This is the third post in a series that started because of a white person’s question on Facebook: What have whites ever done to blacks — after slavery — to keep them from succeeding? Don’t they have exactly the same opportunities as we?
Read the introduction to the series here.
(For this post I rely heavily on Ned and Constance Sublette’s eye-opeing book: The American Slave Coast: A History of the Slave-Breeding Industry.)
In America, one of the main ways to build assets is through home ownership. In the previous post I already laid out the many ways government on every level, together with the housing industry, kept African Americans segregated from whites, how they kept them out of middle-class neighborhoods and how they refused to give them mortgages. A century of segregated neighborhoods, racially restrictive covenants and redlining have left African Americans far behind where home ownership is concerned.
If we’re going to talk about real estate, though, to really understand the scope of the injustice done to African Americans, we need to go back to the very beginning of white land use in America.
So, white people in America enslaved black people for life, and their children were born into slavery for life, etc, from 1619 to 1865. These people built half of America, they cleared the land, farmed it, built the houses, made the tools with which to do it all, without pay, more often than not on minimal rations, in rags for clothes, and they were whipped and beaten and … Yes, yes, we know all that, you say.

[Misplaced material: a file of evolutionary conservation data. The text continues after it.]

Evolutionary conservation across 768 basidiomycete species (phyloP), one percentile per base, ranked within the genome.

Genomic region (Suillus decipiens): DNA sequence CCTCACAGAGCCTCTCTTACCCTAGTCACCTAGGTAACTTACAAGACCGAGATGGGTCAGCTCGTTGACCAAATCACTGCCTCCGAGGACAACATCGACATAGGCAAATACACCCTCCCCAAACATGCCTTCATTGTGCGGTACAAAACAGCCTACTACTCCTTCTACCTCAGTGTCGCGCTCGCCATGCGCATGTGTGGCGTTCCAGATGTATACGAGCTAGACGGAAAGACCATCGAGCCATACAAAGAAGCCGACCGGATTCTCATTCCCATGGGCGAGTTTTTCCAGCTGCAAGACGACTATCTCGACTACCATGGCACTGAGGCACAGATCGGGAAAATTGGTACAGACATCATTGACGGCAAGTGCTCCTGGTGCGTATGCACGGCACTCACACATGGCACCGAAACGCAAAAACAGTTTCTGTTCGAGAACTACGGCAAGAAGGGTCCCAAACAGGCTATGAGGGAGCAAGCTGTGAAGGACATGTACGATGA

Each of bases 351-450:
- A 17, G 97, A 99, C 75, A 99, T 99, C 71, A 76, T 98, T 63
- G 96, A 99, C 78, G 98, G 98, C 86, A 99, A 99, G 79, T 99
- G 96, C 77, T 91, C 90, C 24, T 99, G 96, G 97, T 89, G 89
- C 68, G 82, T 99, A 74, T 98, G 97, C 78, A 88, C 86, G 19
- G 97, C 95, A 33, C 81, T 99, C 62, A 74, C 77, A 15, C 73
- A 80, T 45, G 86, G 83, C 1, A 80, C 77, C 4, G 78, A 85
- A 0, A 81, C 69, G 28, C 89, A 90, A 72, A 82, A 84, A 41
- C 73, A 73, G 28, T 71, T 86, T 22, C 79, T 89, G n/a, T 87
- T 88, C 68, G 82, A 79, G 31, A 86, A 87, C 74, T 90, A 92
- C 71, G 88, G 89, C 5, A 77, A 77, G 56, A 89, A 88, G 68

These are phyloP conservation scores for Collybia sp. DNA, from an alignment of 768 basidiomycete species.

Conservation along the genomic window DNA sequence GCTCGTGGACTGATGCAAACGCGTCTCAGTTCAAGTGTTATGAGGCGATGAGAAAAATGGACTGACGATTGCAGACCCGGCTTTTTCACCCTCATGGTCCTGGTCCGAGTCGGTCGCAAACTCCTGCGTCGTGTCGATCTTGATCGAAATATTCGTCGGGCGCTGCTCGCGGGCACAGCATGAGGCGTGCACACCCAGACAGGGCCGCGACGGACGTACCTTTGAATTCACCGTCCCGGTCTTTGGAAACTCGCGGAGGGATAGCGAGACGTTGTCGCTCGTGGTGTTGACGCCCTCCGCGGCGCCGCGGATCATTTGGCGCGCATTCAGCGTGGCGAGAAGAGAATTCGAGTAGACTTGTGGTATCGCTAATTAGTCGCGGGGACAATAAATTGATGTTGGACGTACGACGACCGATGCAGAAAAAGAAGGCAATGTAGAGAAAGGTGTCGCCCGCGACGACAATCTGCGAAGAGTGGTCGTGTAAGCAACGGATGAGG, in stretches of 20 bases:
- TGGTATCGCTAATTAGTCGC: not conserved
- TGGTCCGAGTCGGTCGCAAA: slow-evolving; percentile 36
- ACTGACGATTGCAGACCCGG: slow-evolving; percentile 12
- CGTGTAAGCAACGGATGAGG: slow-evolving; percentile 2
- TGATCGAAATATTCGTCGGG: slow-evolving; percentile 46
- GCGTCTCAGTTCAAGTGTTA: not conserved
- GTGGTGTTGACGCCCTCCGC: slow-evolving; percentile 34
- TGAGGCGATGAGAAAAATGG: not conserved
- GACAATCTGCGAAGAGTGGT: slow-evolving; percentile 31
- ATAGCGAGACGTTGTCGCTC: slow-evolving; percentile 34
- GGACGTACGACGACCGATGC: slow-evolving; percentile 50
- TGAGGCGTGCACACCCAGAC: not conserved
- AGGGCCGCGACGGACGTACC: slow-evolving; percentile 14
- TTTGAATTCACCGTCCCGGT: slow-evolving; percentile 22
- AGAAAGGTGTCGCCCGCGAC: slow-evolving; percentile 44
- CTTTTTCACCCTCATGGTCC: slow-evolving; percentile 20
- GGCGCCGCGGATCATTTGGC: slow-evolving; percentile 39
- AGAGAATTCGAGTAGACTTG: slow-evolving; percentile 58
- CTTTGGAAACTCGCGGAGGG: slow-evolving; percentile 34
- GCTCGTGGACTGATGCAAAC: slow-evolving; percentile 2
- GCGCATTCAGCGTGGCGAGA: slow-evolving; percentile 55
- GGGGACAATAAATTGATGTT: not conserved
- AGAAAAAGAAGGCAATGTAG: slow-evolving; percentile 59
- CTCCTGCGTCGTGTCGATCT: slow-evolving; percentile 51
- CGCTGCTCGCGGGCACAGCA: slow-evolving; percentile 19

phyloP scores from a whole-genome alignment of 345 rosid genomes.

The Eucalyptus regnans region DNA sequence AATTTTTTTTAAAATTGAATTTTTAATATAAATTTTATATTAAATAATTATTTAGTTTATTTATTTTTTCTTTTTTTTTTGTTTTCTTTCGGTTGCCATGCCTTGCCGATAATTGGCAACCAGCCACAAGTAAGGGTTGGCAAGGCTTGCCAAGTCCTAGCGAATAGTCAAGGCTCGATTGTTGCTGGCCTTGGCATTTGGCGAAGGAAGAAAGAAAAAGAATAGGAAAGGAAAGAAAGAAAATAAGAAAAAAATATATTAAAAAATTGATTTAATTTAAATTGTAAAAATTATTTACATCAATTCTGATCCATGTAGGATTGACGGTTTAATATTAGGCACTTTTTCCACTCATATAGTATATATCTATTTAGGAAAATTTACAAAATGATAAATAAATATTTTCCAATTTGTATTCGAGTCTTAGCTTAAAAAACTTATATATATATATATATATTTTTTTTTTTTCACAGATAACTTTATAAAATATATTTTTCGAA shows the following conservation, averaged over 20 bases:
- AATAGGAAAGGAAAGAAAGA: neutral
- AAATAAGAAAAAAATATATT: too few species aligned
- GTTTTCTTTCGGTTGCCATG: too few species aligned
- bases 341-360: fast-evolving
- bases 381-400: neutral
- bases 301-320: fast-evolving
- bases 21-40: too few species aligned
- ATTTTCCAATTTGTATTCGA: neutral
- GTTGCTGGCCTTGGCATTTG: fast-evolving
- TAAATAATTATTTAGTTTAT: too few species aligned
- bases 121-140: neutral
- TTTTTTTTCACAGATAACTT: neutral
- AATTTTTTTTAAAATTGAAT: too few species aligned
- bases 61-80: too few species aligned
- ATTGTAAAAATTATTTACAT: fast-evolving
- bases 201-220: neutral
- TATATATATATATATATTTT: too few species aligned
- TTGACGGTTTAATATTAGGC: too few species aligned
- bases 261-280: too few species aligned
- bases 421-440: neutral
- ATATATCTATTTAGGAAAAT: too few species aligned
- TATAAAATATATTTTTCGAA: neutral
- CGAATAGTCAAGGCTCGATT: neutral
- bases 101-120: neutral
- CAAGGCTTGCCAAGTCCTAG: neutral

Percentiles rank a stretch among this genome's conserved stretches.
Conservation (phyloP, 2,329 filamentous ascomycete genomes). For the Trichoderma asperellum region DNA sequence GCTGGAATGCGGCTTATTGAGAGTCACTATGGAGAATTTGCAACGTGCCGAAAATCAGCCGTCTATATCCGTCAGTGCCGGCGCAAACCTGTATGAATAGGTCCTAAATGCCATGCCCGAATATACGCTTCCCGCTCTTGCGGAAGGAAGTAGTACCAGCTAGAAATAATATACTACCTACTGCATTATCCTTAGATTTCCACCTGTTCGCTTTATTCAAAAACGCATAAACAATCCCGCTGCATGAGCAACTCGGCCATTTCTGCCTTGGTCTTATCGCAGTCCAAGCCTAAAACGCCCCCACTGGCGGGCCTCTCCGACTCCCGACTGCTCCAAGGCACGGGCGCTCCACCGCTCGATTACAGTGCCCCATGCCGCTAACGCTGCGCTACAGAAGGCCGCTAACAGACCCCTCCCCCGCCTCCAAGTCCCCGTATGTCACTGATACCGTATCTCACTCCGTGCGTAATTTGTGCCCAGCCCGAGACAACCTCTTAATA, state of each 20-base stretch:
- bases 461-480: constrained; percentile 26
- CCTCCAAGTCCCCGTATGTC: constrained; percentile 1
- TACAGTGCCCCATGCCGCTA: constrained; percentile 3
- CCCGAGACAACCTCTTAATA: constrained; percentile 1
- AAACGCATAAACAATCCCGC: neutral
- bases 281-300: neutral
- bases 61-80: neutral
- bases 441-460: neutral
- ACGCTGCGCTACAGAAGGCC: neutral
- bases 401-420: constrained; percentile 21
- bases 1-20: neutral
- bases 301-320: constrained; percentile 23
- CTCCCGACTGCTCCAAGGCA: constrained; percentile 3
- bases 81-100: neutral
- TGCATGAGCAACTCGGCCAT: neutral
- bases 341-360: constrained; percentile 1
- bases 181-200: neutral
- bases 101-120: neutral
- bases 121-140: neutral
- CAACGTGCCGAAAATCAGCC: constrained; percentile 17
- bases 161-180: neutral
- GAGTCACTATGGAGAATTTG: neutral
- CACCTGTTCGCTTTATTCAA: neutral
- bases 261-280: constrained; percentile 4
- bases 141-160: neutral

I’m glad. But in this post I want to focus on real estate and other forms of asset-building as they were related to slavery.
New England was established by Puritans — Protestants who fled England during the Catholic reign. They had a strong work ethic and did things themselves. Potential colonists who wanted to join them were required to have letters of recommendation from people in England. They had a diversified economy that included agriculture of every kind as well as industry, and they quickly built cities that became the economic centers. New England always had a lot less slaves than the South for these reasons. Also, crowded cities didn’t allow for much room to house a lot of extra workers. The Northern states had slavery, but they never had a slave economy.
The South, on the other hand, starting with Virginia and Maryland, was founded by ‘Cavaliers’ — the royalist gentry from England during the Protestant reign. They liked to live high and let their servants do all the work. Jamestown (founded in 1607) was an abject failure at first because it was the destination for fur traders and gold-crazy men who had fallen for get-rich-quick sales back in England, who weren’t the least bit interested in growing their own food, and it was run by men who knew nothing about building or agriculture or anything a startup colony needed.